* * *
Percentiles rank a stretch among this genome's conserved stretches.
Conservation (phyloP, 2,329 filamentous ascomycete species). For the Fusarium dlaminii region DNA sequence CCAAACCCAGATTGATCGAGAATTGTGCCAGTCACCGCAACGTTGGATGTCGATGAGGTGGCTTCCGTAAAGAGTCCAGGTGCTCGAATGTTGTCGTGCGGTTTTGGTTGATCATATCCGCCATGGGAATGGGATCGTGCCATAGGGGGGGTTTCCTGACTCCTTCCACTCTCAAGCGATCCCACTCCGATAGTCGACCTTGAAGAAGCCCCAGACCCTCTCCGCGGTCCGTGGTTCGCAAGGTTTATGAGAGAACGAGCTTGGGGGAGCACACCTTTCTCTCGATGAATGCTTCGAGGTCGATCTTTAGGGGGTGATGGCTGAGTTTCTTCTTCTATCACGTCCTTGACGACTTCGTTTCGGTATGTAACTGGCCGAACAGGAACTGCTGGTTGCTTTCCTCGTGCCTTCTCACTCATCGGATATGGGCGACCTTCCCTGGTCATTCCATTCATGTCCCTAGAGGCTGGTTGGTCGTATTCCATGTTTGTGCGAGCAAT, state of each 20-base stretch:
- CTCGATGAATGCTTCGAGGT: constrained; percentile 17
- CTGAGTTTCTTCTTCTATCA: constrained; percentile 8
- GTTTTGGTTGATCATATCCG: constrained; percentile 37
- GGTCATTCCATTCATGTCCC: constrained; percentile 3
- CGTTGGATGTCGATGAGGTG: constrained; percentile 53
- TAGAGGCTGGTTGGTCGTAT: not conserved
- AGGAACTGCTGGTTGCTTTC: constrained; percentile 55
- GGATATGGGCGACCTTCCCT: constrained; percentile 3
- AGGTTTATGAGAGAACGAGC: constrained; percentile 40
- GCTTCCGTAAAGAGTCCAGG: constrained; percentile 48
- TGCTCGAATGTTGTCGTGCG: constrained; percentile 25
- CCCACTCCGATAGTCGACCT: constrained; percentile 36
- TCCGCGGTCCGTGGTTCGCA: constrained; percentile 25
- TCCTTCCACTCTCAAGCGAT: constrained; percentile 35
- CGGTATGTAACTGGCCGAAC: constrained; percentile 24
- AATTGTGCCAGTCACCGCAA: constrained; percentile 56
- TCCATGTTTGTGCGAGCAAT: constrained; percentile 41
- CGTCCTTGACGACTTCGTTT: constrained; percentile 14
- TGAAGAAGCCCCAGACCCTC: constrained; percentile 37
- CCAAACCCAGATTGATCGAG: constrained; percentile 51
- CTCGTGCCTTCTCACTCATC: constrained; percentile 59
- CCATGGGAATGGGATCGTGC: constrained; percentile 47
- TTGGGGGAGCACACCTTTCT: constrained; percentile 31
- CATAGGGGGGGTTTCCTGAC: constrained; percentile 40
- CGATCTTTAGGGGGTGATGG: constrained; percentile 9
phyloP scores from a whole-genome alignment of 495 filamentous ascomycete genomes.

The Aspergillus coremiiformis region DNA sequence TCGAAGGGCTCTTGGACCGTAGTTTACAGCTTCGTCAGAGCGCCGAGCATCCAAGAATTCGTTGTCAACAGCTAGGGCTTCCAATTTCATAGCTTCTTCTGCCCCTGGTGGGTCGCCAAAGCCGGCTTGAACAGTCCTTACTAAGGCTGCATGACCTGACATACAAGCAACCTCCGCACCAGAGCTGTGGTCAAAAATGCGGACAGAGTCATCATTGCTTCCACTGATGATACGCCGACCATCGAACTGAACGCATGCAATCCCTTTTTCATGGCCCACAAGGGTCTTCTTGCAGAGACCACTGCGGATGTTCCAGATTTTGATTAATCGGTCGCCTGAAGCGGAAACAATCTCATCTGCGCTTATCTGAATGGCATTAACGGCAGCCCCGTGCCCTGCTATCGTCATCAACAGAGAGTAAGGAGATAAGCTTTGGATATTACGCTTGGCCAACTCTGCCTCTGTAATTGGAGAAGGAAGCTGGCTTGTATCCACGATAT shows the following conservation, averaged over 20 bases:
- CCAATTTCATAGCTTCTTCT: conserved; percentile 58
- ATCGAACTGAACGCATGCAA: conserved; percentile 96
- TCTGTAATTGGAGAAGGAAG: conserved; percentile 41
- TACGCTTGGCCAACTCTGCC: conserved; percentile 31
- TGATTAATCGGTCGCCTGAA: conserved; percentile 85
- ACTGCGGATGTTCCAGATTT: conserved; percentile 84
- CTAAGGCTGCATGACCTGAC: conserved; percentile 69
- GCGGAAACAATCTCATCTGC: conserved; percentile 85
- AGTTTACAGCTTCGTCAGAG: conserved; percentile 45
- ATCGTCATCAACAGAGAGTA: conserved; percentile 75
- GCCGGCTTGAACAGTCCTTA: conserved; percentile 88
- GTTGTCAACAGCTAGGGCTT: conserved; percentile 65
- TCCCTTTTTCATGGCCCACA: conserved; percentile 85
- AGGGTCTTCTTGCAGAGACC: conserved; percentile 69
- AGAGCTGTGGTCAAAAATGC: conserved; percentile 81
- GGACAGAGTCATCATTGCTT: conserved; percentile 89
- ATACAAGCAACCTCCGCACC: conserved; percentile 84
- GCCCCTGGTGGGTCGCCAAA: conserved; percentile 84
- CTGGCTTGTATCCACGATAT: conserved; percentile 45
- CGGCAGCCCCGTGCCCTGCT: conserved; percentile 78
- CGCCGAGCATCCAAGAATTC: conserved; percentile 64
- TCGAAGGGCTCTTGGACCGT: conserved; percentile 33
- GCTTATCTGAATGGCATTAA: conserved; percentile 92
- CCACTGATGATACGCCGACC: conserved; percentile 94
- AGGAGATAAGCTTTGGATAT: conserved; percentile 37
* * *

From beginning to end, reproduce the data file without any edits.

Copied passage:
Percentiles rank a stretch among this genome's conserved stretches.
Conservation (phyloP, 2,329 filamentous ascomycete species). For the Fusarium dlaminii region DNA sequence CCAAACCCAGATTGATCGAGAATTGTGCCAGTCACCGCAACGTTGGATGTCGATGAGGTGGCTTCCGTAAAGAGTCCAGGTGCTCGAATGTTGTCGTGCGGTTTTGGTTGATCATATCCGCCATGGGAATGGGATCGTGCCATAGGGGGGGTTTCCTGACTCCTTCCACTCTCAAGCGATCCCACTCCGATAGTCGACCTTGAAGAAGCCCCAGACCCTCTCCGCGGTCCGTGGTTCGCAAGGTTTATGAGAGAACGAGCTTGGGGGAGCACACCTTTCTCTCGATGAATGCTTCGAGGTCGATCTTTAGGGGGTGATGGCTGAGTTTCTTCTTCTATCACGTCCTTGACGACTTCGTTTCGGTATGTAACTGGCCGAACAGGAACTGCTGGTTGCTTTCCTCGTGCCTTCTCACTCATCGGATATGGGCGACCTTCCCTGGTCATTCCATTCATGTCCCTAGAGGCTGGTTGGTCGTATTCCATGTTTGTGCGAGCAAT, state of each 20-base stretch:
- CTCGATGAATGCTTCGAGGT: constrained; percentile 17
- CTGAGTTTCTTCTTCTATCA: constrained; percentile 8
- GTTTTGGTTGATCATATCCG: constrained; percentile 37
- GGTCATTCCATTCATGTCCC: constrained; percentile 3
- CGTTGGATGTCGATGAGGTG: constrained; percentile 53
- TAGAGGCTGGTTGGTCGTAT: not conserved
- AGGAACTGCTGGTTGCTTTC: constrained; percentile 55
- GGATATGGGCGACCTTCCCT: constrained; percentile 3
- AGGTTTATGAGAGAACGAGC: constrained; percentile 40
- GCTTCCGTAAAGAGTCCAGG: constrained; percentile 48
- TGCTCGAATGTTGTCGTGCG: constrained; percentile 25
- CCCACTCCGATAGTCGACCT: constrained; percentile 36
- TCCGCGGTCCGTGGTTCGCA: constrained; percentile 25
- TCCTTCCACTCTCAAGCGAT: constrained; percentile 35
- CGGTATGTAACTGGCCGAAC: constrained; percentile 24
- AATTGTGCCAGTCACCGCAA: constrained; percentile 56
- TCCATGTTTGTGCGAGCAAT: constrained; percentile 41
- CGTCCTTGACGACTTCGTTT: constrained; percentile 14
- TGAAGAAGCCCCAGACCCTC: constrained; percentile 37
- CCAAACCCAGATTGATCGAG: constrained; percentile 51
- CTCGTGCCTTCTCACTCATC: constrained; percentile 59
- CCATGGGAATGGGATCGTGC: constrained; percentile 47
- TTGGGGGAGCACACCTTTCT: constrained; percentile 31
- CATAGGGGGGGTTTCCTGAC: constrained; percentile 40
- CGATCTTTAGGGGGTGATGG: constrained; percentile 9
phyloP scores from a whole-genome alignment of 495 filamentous ascomycete genomes.

The Aspergillus coremiiformis region DNA sequence TCGAAGGGCTCTTGGACCGTAGTTTACAGCTTCGTCAGAGCGCCGAGCATCCAAGAATTCGTTGTCAACAGCTAGGGCTTCCAATTTCATAGCTTCTTCTGCCCCTGGTGGGTCGCCAAAGCCGGCTTGAACAGTCCTTACTAAGGCTGCATGACCTGACATACAAGCAACCTCCGCACCAGAGCTGTGGTCAAAAATGCGGACAGAGTCATCATTGCTTCCACTGATGATACGCCGACCATCGAACTGAACGCATGCAATCCCTTTTTCATGGCCCACAAGGGTCTTCTTGCAGAGACCACTGCGGATGTTCCAGATTTTGATTAATCGGTCGCCTGAAGCGGAAACAATCTCATCTGCGCTTATCTGAATGGCATTAACGGCAGCCCCGTGCCCTGCTATCGTCATCAACAGAGAGTAAGGAGATAAGCTTTGGATATTACGCTTGGCCAACTCTGCCTCTGTAATTGGAGAAGGAAGCTGGCTTGTATCCACGATAT shows the following conservation, averaged over 20 bases:
- CCAATTTCATAGCTTCTTCT: conserved; percentile 58
- ATCGAACTGAACGCATGCAA: conserved; percentile 96
- TCTGTAATTGGAGAAGGAAG: conserved; percentile 41
- TACGCTTGGCCAACTCTGCC: conserved; percentile 31
- TGATTAATCGGTCGCCTGAA: conserved; percentile 85
- ACTGCGGATGTTCCAGATTT: conserved; percentile 84
- CTAAGGCTGCATGACCTGAC: conserved; percentile 69
- GCGGAAACAATCTCATCTGC: conserved; percentile 85
- AGTTTACAGCTTCGTCAGAG: conserved; percentile 45
- ATCGTCATCAACAGAGAGTA: conserved; percentile 75
- GCCGGCTTGAACAGTCCTTA: conserved; percentile 88
- GTTGTCAACAGCTAGGGCTT: conserved; percentile 65
- TCCCTTTTTCATGGCCCACA: conserved; percentile 85
- AGGGTCTTCTTGCAGAGACC: conserved; percentile 69
- AGAGCTGTGGTCAAAAATGC: conserved; percentile 81
- GGACAGAGTCATCATTGCTT: conserved; percentile 89
- ATACAAGCAACCTCCGCACC: conserved; percentile 84
- GCCCCTGGTGGGTCGCCAAA: conserved; percentile 84
- CTGGCTTGTATCCACGATAT: conserved; percentile 45
- CGGCAGCCCCGTGCCCTGCT: conserved; percentile 78
- CGCCGAGCATCCAAGAATTC: conserved; percentile 64
- TCGAAGGGCTCTTGGACCGT: conserved; percentile 33
- GCTTATCTGAATGGCATTAA: conserved; percentile 92
- CCACTGATGATACGCCGACC: conserved; percentile 94
- AGGAGATAAGCTTTGGATAT: conserved; percentile 37